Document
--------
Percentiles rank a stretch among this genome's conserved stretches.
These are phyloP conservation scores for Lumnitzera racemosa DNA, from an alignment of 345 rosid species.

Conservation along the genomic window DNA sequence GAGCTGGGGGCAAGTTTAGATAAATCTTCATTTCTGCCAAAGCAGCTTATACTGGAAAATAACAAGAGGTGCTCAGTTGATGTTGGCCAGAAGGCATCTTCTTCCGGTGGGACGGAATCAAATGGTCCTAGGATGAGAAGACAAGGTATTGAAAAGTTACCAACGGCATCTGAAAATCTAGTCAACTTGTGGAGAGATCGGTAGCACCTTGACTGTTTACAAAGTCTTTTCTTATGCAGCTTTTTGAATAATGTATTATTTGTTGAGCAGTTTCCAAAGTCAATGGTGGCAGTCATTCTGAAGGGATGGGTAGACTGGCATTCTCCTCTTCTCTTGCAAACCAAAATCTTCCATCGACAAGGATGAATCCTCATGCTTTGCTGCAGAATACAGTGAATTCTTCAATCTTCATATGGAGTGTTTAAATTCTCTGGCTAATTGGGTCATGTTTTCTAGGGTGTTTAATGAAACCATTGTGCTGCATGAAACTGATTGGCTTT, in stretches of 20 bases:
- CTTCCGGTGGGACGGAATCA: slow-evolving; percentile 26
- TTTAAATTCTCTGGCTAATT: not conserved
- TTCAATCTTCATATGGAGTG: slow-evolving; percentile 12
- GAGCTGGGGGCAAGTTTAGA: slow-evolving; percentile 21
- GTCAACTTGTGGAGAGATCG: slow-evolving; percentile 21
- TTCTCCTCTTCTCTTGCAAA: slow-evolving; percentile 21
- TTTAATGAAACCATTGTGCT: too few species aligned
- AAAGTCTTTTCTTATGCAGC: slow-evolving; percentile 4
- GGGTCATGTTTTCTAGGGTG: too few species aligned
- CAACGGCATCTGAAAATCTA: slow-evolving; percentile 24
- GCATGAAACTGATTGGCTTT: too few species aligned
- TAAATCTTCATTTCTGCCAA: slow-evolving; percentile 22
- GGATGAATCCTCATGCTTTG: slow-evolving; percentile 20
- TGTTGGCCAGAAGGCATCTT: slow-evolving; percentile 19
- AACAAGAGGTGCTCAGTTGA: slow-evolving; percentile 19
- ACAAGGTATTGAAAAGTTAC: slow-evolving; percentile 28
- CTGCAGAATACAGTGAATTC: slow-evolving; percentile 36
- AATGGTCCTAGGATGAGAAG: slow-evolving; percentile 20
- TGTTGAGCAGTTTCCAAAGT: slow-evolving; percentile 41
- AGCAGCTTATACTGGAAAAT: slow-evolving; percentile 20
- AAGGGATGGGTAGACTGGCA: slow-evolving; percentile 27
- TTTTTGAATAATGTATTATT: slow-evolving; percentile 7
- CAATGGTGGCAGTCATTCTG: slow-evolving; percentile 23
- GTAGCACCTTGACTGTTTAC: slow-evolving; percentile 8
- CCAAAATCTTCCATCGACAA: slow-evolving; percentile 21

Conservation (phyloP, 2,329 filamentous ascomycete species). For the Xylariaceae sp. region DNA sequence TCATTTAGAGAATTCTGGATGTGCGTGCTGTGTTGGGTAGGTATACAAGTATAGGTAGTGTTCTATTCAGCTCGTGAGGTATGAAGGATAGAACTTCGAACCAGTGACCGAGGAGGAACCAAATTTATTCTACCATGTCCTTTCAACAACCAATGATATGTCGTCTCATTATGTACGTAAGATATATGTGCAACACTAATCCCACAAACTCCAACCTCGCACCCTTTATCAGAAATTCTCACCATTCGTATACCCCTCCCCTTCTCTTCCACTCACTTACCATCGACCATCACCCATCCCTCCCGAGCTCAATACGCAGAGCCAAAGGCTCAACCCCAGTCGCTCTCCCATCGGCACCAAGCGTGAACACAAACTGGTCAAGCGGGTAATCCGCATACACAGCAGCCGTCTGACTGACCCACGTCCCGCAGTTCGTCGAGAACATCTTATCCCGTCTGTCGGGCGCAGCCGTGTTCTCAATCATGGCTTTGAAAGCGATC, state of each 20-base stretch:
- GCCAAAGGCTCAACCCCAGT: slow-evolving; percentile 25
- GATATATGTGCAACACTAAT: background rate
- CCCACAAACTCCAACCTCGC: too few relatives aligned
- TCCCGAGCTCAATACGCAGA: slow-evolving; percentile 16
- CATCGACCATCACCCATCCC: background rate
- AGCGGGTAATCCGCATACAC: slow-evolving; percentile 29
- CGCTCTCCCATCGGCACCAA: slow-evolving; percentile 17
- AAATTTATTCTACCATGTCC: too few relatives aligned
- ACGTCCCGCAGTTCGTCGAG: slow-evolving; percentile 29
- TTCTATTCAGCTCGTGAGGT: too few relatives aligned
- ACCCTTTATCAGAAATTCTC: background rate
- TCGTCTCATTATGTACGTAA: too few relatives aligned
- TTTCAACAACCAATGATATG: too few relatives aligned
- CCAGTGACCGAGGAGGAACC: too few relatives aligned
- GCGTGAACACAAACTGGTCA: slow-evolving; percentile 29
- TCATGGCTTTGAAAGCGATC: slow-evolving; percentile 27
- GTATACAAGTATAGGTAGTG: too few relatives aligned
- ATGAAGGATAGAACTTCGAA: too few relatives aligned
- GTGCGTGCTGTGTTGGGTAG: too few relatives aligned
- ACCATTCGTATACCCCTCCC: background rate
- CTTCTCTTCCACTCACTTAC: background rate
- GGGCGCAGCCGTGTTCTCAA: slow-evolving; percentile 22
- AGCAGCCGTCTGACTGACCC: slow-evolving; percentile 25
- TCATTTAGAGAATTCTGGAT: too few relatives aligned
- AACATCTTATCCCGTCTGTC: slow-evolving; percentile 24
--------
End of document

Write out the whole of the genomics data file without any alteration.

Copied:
Percentiles rank a stretch among this genome's conserved stretches.
These are phyloP conservation scores for Lumnitzera racemosa DNA, from an alignment of 345 rosid species.

Conservation along the genomic window DNA sequence GAGCTGGGGGCAAGTTTAGATAAATCTTCATTTCTGCCAAAGCAGCTTATACTGGAAAATAACAAGAGGTGCTCAGTTGATGTTGGCCAGAAGGCATCTTCTTCCGGTGGGACGGAATCAAATGGTCCTAGGATGAGAAGACAAGGTATTGAAAAGTTACCAACGGCATCTGAAAATCTAGTCAACTTGTGGAGAGATCGGTAGCACCTTGACTGTTTACAAAGTCTTTTCTTATGCAGCTTTTTGAATAATGTATTATTTGTTGAGCAGTTTCCAAAGTCAATGGTGGCAGTCATTCTGAAGGGATGGGTAGACTGGCATTCTCCTCTTCTCTTGCAAACCAAAATCTTCCATCGACAAGGATGAATCCTCATGCTTTGCTGCAGAATACAGTGAATTCTTCAATCTTCATATGGAGTGTTTAAATTCTCTGGCTAATTGGGTCATGTTTTCTAGGGTGTTTAATGAAACCATTGTGCTGCATGAAACTGATTGGCTTT, in stretches of 20 bases:
- CTTCCGGTGGGACGGAATCA: slow-evolving; percentile 26
- TTTAAATTCTCTGGCTAATT: not conserved
- TTCAATCTTCATATGGAGTG: slow-evolving; percentile 12
- GAGCTGGGGGCAAGTTTAGA: slow-evolving; percentile 21
- GTCAACTTGTGGAGAGATCG: slow-evolving; percentile 21
- TTCTCCTCTTCTCTTGCAAA: slow-evolving; percentile 21
- TTTAATGAAACCATTGTGCT: too few species aligned
- AAAGTCTTTTCTTATGCAGC: slow-evolving; percentile 4
- GGGTCATGTTTTCTAGGGTG: too few species aligned
- CAACGGCATCTGAAAATCTA: slow-evolving; percentile 24
- GCATGAAACTGATTGGCTTT: too few species aligned
- TAAATCTTCATTTCTGCCAA: slow-evolving; percentile 22
- GGATGAATCCTCATGCTTTG: slow-evolving; percentile 20
- TGTTGGCCAGAAGGCATCTT: slow-evolving; percentile 19
- AACAAGAGGTGCTCAGTTGA: slow-evolving; percentile 19
- ACAAGGTATTGAAAAGTTAC: slow-evolving; percentile 28
- CTGCAGAATACAGTGAATTC: slow-evolving; percentile 36
- AATGGTCCTAGGATGAGAAG: slow-evolving; percentile 20
- TGTTGAGCAGTTTCCAAAGT: slow-evolving; percentile 41
- AGCAGCTTATACTGGAAAAT: slow-evolving; percentile 20
- AAGGGATGGGTAGACTGGCA: slow-evolving; percentile 27
- TTTTTGAATAATGTATTATT: slow-evolving; percentile 7
- CAATGGTGGCAGTCATTCTG: slow-evolving; percentile 23
- GTAGCACCTTGACTGTTTAC: slow-evolving; percentile 8
- CCAAAATCTTCCATCGACAA: slow-evolving; percentile 21

Conservation (phyloP, 2,329 filamentous ascomycete species). For the Xylariaceae sp. region DNA sequence TCATTTAGAGAATTCTGGATGTGCGTGCTGTGTTGGGTAGGTATACAAGTATAGGTAGTGTTCTATTCAGCTCGTGAGGTATGAAGGATAGAACTTCGAACCAGTGACCGAGGAGGAACCAAATTTATTCTACCATGTCCTTTCAACAACCAATGATATGTCGTCTCATTATGTACGTAAGATATATGTGCAACACTAATCCCACAAACTCCAACCTCGCACCCTTTATCAGAAATTCTCACCATTCGTATACCCCTCCCCTTCTCTTCCACTCACTTACCATCGACCATCACCCATCCCTCCCGAGCTCAATACGCAGAGCCAAAGGCTCAACCCCAGTCGCTCTCCCATCGGCACCAAGCGTGAACACAAACTGGTCAAGCGGGTAATCCGCATACACAGCAGCCGTCTGACTGACCCACGTCCCGCAGTTCGTCGAGAACATCTTATCCCGTCTGTCGGGCGCAGCCGTGTTCTCAATCATGGCTTTGAAAGCGATC, state of each 20-base stretch:
- GCCAAAGGCTCAACCCCAGT: slow-evolving; percentile 25
- GATATATGTGCAACACTAAT: background rate
- CCCACAAACTCCAACCTCGC: too few relatives aligned
- TCCCGAGCTCAATACGCAGA: slow-evolving; percentile 16
- CATCGACCATCACCCATCCC: background rate
- AGCGGGTAATCCGCATACAC: slow-evolving; percentile 29
- CGCTCTCCCATCGGCACCAA: slow-evolving; percentile 17
- AAATTTATTCTACCATGTCC: too few relatives aligned
- ACGTCCCGCAGTTCGTCGAG: slow-evolving; percentile 29
- TTCTATTCAGCTCGTGAGGT: too few relatives aligned
- ACCCTTTATCAGAAATTCTC: background rate
- TCGTCTCATTATGTACGTAA: too few relatives aligned
- TTTCAACAACCAATGATATG: too few relatives aligned
- CCAGTGACCGAGGAGGAACC: too few relatives aligned
- GCGTGAACACAAACTGGTCA: slow-evolving; percentile 29
- TCATGGCTTTGAAAGCGATC: slow-evolving; percentile 27
- GTATACAAGTATAGGTAGTG: too few relatives aligned
- ATGAAGGATAGAACTTCGAA: too few relatives aligned
- GTGCGTGCTGTGTTGGGTAG: too few relatives aligned
- ACCATTCGTATACCCCTCCC: background rate
- CTTCTCTTCCACTCACTTAC: background rate
- GGGCGCAGCCGTGTTCTCAA: slow-evolving; percentile 22
- AGCAGCCGTCTGACTGACCC: slow-evolving; percentile 25
- TCATTTAGAGAATTCTGGAT: too few relatives aligned
- AACATCTTATCCCGTCTGTC: slow-evolving; percentile 24